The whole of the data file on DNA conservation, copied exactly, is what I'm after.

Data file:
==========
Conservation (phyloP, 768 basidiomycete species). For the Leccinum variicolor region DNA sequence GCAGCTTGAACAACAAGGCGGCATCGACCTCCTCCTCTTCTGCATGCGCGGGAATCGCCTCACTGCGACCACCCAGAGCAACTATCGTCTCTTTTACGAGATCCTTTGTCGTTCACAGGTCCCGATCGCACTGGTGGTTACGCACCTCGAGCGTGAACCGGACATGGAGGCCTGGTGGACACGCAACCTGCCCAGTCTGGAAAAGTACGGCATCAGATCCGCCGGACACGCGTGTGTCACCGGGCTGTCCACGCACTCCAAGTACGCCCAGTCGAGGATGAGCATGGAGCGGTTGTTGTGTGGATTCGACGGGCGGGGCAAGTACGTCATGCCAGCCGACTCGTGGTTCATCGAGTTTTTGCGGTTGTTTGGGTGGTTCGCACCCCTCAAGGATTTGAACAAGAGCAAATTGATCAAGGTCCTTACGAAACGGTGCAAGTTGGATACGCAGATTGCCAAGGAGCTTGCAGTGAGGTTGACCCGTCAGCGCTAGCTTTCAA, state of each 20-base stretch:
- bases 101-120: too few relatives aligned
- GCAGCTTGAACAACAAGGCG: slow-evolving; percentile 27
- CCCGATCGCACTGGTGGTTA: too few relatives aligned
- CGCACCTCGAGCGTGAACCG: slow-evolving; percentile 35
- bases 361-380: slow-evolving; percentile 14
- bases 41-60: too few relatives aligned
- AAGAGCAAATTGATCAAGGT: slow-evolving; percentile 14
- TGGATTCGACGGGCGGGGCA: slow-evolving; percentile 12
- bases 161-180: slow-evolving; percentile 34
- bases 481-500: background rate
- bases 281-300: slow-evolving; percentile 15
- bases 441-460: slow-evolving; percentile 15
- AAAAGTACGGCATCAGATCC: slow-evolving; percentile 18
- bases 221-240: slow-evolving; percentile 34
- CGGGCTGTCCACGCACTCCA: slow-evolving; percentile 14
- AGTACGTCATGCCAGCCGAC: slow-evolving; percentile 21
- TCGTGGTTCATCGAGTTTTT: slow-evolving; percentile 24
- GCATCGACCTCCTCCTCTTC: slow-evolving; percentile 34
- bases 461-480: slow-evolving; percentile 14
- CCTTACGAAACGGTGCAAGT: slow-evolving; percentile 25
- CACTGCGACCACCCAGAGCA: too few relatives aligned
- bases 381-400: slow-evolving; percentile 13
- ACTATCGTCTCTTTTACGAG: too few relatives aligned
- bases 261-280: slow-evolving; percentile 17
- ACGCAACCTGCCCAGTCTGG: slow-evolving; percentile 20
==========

Conservation (phyloP, 768 basidiomycete species). For the Leccinum variicolor region DNA sequence GCAGCTTGAACAACAAGGCGGCATCGACCTCCTCCTCTTCTGCATGCGCGGGAATCGCCTCACTGCGACCACCCAGAGCAACTATCGTCTCTTTTACGAGATCCTTTGTCGTTCACAGGTCCCGATCGCACTGGTGGTTACGCACCTCGAGCGTGAACCGGACATGGAGGCCTGGTGGACACGCAACCTGCCCAGTCTGGAAAAGTACGGCATCAGATCCGCCGGACACGCGTGTGTCACCGGGCTGTCCACGCACTCCAAGTACGCCCAGTCGAGGATGAGCATGGAGCGGTTGTTGTGTGGATTCGACGGGCGGGGCAAGTACGTCATGCCAGCCGACTCGTGGTTCATCGAGTTTTTGCGGTTGTTTGGGTGGTTCGCACCCCTCAAGGATTTGAACAAGAGCAAATTGATCAAGGTCCTTACGAAACGGTGCAAGTTGGATACGCAGATTGCCAAGGAGCTTGCAGTGAGGTTGACCCGTCAGCGCTAGCTTTCAA, state of each 20-base stretch:
- bases 101-120: too few relatives aligned
- GCAGCTTGAACAACAAGGCG: slow-evolving; percentile 27
- CCCGATCGCACTGGTGGTTA: too few relatives aligned
- CGCACCTCGAGCGTGAACCG: slow-evolving; percentile 35
- bases 361-380: slow-evolving; percentile 14
- bases 41-60: too few relatives aligned
- AAGAGCAAATTGATCAAGGT: slow-evolving; percentile 14
- TGGATTCGACGGGCGGGGCA: slow-evolving; percentile 12
- bases 161-180: slow-evolving; percentile 34
- bases 481-500: background rate
- bases 281-300: slow-evolving; percentile 15
- bases 441-460: slow-evolving; percentile 15
- AAAAGTACGGCATCAGATCC: slow-evolving; percentile 18
- bases 221-240: slow-evolving; percentile 34
- CGGGCTGTCCACGCACTCCA: slow-evolving; percentile 14
- AGTACGTCATGCCAGCCGAC: slow-evolving; percentile 21
- TCGTGGTTCATCGAGTTTTT: slow-evolving; percentile 24
- GCATCGACCTCCTCCTCTTC: slow-evolving; percentile 34
- bases 461-480: slow-evolving; percentile 14
- CCTTACGAAACGGTGCAAGT: slow-evolving; percentile 25
- CACTGCGACCACCCAGAGCA: too few relatives aligned
- bases 381-400: slow-evolving; percentile 13
- ACTATCGTCTCTTTTACGAG: too few relatives aligned
- bases 261-280: slow-evolving; percentile 17
- ACGCAACCTGCCCAGTCTGG: slow-evolving; percentile 20